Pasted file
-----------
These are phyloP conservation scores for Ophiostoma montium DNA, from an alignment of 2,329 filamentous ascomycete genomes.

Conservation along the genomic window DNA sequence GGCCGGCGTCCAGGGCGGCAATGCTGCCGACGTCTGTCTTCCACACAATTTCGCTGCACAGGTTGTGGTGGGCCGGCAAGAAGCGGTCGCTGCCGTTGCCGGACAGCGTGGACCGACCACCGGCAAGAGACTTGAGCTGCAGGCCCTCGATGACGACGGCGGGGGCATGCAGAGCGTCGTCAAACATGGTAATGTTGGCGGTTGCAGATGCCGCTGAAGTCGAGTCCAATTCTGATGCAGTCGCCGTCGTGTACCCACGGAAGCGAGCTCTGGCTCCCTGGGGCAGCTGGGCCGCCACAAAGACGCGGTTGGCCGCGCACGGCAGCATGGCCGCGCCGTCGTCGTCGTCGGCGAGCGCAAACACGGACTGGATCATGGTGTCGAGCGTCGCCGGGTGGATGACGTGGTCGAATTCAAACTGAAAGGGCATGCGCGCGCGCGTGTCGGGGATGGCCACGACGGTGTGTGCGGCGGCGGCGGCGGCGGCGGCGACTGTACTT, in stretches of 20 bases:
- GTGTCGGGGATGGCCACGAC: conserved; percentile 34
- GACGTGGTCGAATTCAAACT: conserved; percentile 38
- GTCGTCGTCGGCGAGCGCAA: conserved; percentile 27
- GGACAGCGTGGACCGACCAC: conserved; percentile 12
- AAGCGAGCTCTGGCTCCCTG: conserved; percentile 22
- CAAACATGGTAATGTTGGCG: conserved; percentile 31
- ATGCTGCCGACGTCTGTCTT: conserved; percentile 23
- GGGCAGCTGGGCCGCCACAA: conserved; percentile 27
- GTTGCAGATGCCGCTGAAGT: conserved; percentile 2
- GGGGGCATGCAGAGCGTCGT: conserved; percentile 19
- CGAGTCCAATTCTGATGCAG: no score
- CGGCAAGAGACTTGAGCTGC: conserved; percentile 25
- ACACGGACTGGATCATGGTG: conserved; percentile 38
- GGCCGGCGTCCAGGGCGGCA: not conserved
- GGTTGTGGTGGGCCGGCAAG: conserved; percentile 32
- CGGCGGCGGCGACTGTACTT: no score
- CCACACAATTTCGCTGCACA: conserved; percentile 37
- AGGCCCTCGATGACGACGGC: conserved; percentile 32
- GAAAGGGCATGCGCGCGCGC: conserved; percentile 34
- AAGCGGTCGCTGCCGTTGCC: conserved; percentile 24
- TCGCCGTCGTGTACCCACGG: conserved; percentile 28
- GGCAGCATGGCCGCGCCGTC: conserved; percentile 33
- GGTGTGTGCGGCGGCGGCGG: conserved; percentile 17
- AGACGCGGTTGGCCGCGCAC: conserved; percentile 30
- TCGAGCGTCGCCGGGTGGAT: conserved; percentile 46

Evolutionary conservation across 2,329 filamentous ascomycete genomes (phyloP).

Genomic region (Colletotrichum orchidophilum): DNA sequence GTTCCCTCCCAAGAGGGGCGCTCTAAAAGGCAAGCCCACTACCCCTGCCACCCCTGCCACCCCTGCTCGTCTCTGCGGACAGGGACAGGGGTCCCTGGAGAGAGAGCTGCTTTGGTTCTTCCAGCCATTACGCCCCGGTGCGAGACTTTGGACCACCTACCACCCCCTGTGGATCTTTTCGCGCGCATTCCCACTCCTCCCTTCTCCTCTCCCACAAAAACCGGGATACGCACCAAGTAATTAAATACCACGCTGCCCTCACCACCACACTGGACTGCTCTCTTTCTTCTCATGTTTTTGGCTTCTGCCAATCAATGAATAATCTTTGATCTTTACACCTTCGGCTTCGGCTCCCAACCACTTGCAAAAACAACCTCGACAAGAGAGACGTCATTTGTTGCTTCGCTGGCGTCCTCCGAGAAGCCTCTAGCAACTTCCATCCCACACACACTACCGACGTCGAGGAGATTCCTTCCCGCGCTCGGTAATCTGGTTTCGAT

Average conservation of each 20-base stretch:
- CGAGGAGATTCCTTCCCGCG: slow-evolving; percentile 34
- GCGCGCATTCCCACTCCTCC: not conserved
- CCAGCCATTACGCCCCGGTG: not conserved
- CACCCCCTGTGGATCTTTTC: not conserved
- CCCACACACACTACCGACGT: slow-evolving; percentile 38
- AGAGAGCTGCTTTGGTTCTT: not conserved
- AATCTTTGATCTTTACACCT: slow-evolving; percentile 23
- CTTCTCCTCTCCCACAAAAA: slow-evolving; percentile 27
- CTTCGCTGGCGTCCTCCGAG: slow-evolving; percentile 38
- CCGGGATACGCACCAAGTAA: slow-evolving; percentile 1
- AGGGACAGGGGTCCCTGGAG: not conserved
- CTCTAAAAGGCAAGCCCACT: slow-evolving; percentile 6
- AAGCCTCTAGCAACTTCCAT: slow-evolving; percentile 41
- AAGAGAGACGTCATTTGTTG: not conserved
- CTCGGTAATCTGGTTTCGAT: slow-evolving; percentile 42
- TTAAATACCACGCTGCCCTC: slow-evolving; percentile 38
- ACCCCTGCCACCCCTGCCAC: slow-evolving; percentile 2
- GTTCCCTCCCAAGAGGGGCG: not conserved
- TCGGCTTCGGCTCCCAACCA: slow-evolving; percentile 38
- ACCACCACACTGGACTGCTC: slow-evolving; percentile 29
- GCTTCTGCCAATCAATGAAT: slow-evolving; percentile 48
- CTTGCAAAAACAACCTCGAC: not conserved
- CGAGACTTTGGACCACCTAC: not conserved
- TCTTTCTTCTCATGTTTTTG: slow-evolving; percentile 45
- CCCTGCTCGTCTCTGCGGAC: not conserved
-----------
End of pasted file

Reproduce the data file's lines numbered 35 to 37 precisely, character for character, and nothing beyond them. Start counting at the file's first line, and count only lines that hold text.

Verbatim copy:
- CCCACACACACTACCGACGT: slow-evolving; percentile 38
- AGAGAGCTGCTTTGGTTCTT: not conserved
- AATCTTTGATCTTTACACCT: slow-evolving; percentile 23